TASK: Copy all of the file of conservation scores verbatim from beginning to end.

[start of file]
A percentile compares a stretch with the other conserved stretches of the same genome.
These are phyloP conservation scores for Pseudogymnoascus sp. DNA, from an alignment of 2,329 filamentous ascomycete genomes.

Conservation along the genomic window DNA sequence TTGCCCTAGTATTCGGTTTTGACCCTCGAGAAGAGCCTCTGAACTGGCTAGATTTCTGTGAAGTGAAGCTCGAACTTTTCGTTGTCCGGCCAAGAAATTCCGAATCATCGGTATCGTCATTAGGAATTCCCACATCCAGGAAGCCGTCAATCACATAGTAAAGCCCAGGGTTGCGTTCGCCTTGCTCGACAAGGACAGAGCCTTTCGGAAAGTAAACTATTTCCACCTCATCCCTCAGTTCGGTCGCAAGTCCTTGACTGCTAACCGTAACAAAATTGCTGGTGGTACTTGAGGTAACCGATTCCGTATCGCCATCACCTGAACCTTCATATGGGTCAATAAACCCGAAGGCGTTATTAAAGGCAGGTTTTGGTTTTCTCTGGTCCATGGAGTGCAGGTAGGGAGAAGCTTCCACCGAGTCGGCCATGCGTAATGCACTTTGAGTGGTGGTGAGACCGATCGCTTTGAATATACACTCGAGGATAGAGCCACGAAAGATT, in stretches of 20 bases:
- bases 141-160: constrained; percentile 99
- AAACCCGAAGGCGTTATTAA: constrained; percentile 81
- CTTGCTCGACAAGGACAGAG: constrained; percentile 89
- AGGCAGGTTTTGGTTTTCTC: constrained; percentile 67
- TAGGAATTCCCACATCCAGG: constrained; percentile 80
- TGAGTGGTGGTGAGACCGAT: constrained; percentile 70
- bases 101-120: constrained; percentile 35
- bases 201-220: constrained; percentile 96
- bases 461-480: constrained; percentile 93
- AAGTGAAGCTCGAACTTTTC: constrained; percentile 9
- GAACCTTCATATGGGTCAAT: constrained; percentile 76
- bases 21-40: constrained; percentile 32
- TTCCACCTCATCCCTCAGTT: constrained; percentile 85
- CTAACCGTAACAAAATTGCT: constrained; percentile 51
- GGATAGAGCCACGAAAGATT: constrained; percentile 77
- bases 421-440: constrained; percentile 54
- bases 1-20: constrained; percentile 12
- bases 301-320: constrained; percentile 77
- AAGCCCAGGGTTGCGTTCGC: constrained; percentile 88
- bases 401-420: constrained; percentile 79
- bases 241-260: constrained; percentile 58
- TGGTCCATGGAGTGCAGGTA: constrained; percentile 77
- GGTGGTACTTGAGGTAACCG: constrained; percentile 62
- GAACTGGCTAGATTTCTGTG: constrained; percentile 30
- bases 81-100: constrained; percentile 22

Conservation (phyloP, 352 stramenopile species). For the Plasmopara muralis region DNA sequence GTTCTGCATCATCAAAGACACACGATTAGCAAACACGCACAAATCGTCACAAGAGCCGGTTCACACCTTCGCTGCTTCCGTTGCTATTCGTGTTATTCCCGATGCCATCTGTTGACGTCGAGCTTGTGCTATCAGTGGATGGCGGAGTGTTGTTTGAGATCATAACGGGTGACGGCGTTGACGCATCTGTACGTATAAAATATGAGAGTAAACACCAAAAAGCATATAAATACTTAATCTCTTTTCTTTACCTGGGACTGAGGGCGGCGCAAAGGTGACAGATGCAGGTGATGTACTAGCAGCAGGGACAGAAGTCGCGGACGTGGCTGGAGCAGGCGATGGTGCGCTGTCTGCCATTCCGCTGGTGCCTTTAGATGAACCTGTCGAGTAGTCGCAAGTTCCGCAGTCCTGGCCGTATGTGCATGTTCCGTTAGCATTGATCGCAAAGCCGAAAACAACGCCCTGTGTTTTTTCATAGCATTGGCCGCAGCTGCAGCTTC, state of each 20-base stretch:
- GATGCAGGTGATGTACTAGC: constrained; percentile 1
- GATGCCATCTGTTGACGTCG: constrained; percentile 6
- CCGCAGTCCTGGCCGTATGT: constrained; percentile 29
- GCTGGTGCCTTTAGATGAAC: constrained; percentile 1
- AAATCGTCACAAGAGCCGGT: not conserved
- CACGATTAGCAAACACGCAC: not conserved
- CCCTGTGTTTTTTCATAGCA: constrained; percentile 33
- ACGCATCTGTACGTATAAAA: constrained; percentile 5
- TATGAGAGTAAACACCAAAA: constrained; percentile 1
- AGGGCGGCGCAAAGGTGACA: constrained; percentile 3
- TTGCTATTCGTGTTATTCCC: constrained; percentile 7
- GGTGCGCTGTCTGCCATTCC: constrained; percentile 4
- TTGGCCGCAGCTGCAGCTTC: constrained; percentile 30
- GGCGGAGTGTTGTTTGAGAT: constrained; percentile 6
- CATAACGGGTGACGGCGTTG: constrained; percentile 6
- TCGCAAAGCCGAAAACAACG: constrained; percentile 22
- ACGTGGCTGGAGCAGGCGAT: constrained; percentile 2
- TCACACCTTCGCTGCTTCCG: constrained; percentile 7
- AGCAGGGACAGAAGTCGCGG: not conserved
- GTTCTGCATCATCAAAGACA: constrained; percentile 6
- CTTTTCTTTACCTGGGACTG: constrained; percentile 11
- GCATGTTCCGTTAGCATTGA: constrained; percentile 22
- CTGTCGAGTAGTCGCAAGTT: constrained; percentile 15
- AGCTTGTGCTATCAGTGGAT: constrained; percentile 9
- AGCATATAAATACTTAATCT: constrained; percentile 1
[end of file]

A percentile compares a stretch with the other conserved stretches of the same genome.
These are phyloP conservation scores for Pseudogymnoascus sp. DNA, from an alignment of 2,329 filamentous ascomycete genomes.

Conservation along the genomic window DNA sequence TTGCCCTAGTATTCGGTTTTGACCCTCGAGAAGAGCCTCTGAACTGGCTAGATTTCTGTGAAGTGAAGCTCGAACTTTTCGTTGTCCGGCCAAGAAATTCCGAATCATCGGTATCGTCATTAGGAATTCCCACATCCAGGAAGCCGTCAATCACATAGTAAAGCCCAGGGTTGCGTTCGCCTTGCTCGACAAGGACAGAGCCTTTCGGAAAGTAAACTATTTCCACCTCATCCCTCAGTTCGGTCGCAAGTCCTTGACTGCTAACCGTAACAAAATTGCTGGTGGTACTTGAGGTAACCGATTCCGTATCGCCATCACCTGAACCTTCATATGGGTCAATAAACCCGAAGGCGTTATTAAAGGCAGGTTTTGGTTTTCTCTGGTCCATGGAGTGCAGGTAGGGAGAAGCTTCCACCGAGTCGGCCATGCGTAATGCACTTTGAGTGGTGGTGAGACCGATCGCTTTGAATATACACTCGAGGATAGAGCCACGAAAGATT, in stretches of 20 bases:
- bases 141-160: constrained; percentile 99
- AAACCCGAAGGCGTTATTAA: constrained; percentile 81
- CTTGCTCGACAAGGACAGAG: constrained; percentile 89
- AGGCAGGTTTTGGTTTTCTC: constrained; percentile 67
- TAGGAATTCCCACATCCAGG: constrained; percentile 80
- TGAGTGGTGGTGAGACCGAT: constrained; percentile 70
- bases 101-120: constrained; percentile 35
- bases 201-220: constrained; percentile 96
- bases 461-480: constrained; percentile 93
- AAGTGAAGCTCGAACTTTTC: constrained; percentile 9
- GAACCTTCATATGGGTCAAT: constrained; percentile 76
- bases 21-40: constrained; percentile 32
- TTCCACCTCATCCCTCAGTT: constrained; percentile 85
- CTAACCGTAACAAAATTGCT: constrained; percentile 51
- GGATAGAGCCACGAAAGATT: constrained; percentile 77
- bases 421-440: constrained; percentile 54
- bases 1-20: constrained; percentile 12
- bases 301-320: constrained; percentile 77
- AAGCCCAGGGTTGCGTTCGC: constrained; percentile 88
- bases 401-420: constrained; percentile 79
- bases 241-260: constrained; percentile 58
- TGGTCCATGGAGTGCAGGTA: constrained; percentile 77
- GGTGGTACTTGAGGTAACCG: constrained; percentile 62
- GAACTGGCTAGATTTCTGTG: constrained; percentile 30
- bases 81-100: constrained; percentile 22

Conservation (phyloP, 352 stramenopile species). For the Plasmopara muralis region DNA sequence GTTCTGCATCATCAAAGACACACGATTAGCAAACACGCACAAATCGTCACAAGAGCCGGTTCACACCTTCGCTGCTTCCGTTGCTATTCGTGTTATTCCCGATGCCATCTGTTGACGTCGAGCTTGTGCTATCAGTGGATGGCGGAGTGTTGTTTGAGATCATAACGGGTGACGGCGTTGACGCATCTGTACGTATAAAATATGAGAGTAAACACCAAAAAGCATATAAATACTTAATCTCTTTTCTTTACCTGGGACTGAGGGCGGCGCAAAGGTGACAGATGCAGGTGATGTACTAGCAGCAGGGACAGAAGTCGCGGACGTGGCTGGAGCAGGCGATGGTGCGCTGTCTGCCATTCCGCTGGTGCCTTTAGATGAACCTGTCGAGTAGTCGCAAGTTCCGCAGTCCTGGCCGTATGTGCATGTTCCGTTAGCATTGATCGCAAAGCCGAAAACAACGCCCTGTGTTTTTTCATAGCATTGGCCGCAGCTGCAGCTTC, state of each 20-base stretch:
- GATGCAGGTGATGTACTAGC: constrained; percentile 1
- GATGCCATCTGTTGACGTCG: constrained; percentile 6
- CCGCAGTCCTGGCCGTATGT: constrained; percentile 29
- GCTGGTGCCTTTAGATGAAC: constrained; percentile 1
- AAATCGTCACAAGAGCCGGT: not conserved
- CACGATTAGCAAACACGCAC: not conserved
- CCCTGTGTTTTTTCATAGCA: constrained; percentile 33
- ACGCATCTGTACGTATAAAA: constrained; percentile 5
- TATGAGAGTAAACACCAAAA: constrained; percentile 1
- AGGGCGGCGCAAAGGTGACA: constrained; percentile 3
- TTGCTATTCGTGTTATTCCC: constrained; percentile 7
- GGTGCGCTGTCTGCCATTCC: constrained; percentile 4
- TTGGCCGCAGCTGCAGCTTC: constrained; percentile 30
- GGCGGAGTGTTGTTTGAGAT: constrained; percentile 6
- CATAACGGGTGACGGCGTTG: constrained; percentile 6
- TCGCAAAGCCGAAAACAACG: constrained; percentile 22
- ACGTGGCTGGAGCAGGCGAT: constrained; percentile 2
- TCACACCTTCGCTGCTTCCG: constrained; percentile 7
- AGCAGGGACAGAAGTCGCGG: not conserved
- GTTCTGCATCATCAAAGACA: constrained; percentile 6
- CTTTTCTTTACCTGGGACTG: constrained; percentile 11
- GCATGTTCCGTTAGCATTGA: constrained; percentile 22
- CTGTCGAGTAGTCGCAAGTT: constrained; percentile 15
- AGCTTGTGCTATCAGTGGAT: constrained; percentile 9
- AGCATATAAATACTTAATCT: constrained; percentile 1